Digital privacy

The failure to use personal information fairly or responsibly may raise two kinds of information privacy concerns. First, an individual’s privacy may be invaded if unauthorized access is gained to personal information as a result of a security breach or an absence of appropriate internal controls. Second, because computerized information may be easily duplicated and shared, there is the risk of unauthorized secondary use of the data. That is, information provided for one purpose may be reused for unrelated purposes without the individual’s knowledge or consent. Secondary use includes sharing personal information with others who were not a part of the original transaction, with or without commercial goal; or the merging of transaction and demographic data to create a computerized profile of an individual by the organization that originally collected the information.

Serious concerns have arisen in the past months over how social media firms guard the privacy of their users’ personal data, and how the analytics of such data can influence voter preferences and turnout. Cambridge Analytica, a data analytics company, had unauthorized access to more than 50 million Facebook profiles and micro-targeted voters to benefit Donald Trump in the 2016 U.S. presidential election. This scandal is a case of unauthorized secondary use, where organizations make deliberate choices about reuse of their customers’ personal information, which was done without customers’ consent. That’s why users consider disclosing personal information to be a risky choice, because they become vulnerable to a company’s potential opportunistic behaviors.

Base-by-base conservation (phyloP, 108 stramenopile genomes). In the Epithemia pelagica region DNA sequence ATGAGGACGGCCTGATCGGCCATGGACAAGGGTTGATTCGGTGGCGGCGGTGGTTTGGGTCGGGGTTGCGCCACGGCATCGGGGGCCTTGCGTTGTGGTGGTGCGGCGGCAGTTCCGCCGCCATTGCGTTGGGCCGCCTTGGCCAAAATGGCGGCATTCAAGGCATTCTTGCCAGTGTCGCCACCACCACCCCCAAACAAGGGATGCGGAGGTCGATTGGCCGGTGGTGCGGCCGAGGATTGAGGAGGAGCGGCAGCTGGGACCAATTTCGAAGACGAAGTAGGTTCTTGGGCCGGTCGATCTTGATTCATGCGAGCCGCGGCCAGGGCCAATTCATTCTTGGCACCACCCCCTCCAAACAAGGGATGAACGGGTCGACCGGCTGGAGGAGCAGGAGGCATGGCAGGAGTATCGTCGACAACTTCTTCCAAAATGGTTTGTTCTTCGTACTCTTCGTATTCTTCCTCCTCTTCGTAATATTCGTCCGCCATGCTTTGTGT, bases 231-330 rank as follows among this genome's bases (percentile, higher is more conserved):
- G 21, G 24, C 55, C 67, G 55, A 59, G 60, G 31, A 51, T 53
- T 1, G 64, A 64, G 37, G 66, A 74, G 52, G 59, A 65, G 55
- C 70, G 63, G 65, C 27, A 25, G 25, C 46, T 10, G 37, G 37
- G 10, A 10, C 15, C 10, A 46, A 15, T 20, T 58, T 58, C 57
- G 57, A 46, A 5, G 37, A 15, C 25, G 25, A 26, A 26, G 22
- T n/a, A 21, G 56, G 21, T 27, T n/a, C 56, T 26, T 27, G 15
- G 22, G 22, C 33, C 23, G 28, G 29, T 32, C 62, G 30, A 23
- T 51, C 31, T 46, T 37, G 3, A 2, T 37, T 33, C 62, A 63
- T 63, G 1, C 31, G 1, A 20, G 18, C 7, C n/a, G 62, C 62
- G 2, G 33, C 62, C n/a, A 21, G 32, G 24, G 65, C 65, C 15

In a recent study, we investigated the effects of social retargeting, a combination of behavioral targeting and social targeting. Behavioral targeting readdresses consumers with personalized ads based on their external browsing information, whereas social targeting makes use of consumers’ social connections. In this study, we conducted a large-scale randomized field experiment in collaboration with a major European e-retailer on Facebook’s advertising platform. We randomly assigned 198,234 individual consumers to one of two types of ads with different levels of ad personalization: category-specific and product-specific ad personalisation.


D. Tsekouras, T.W. Frick & T. Li (2016). Don’t Take It Personally: The Effect of Explicit Targeting in Advertising Personalization. In International Conference on Information Systems (ICIS 2016) . Dublin: AIS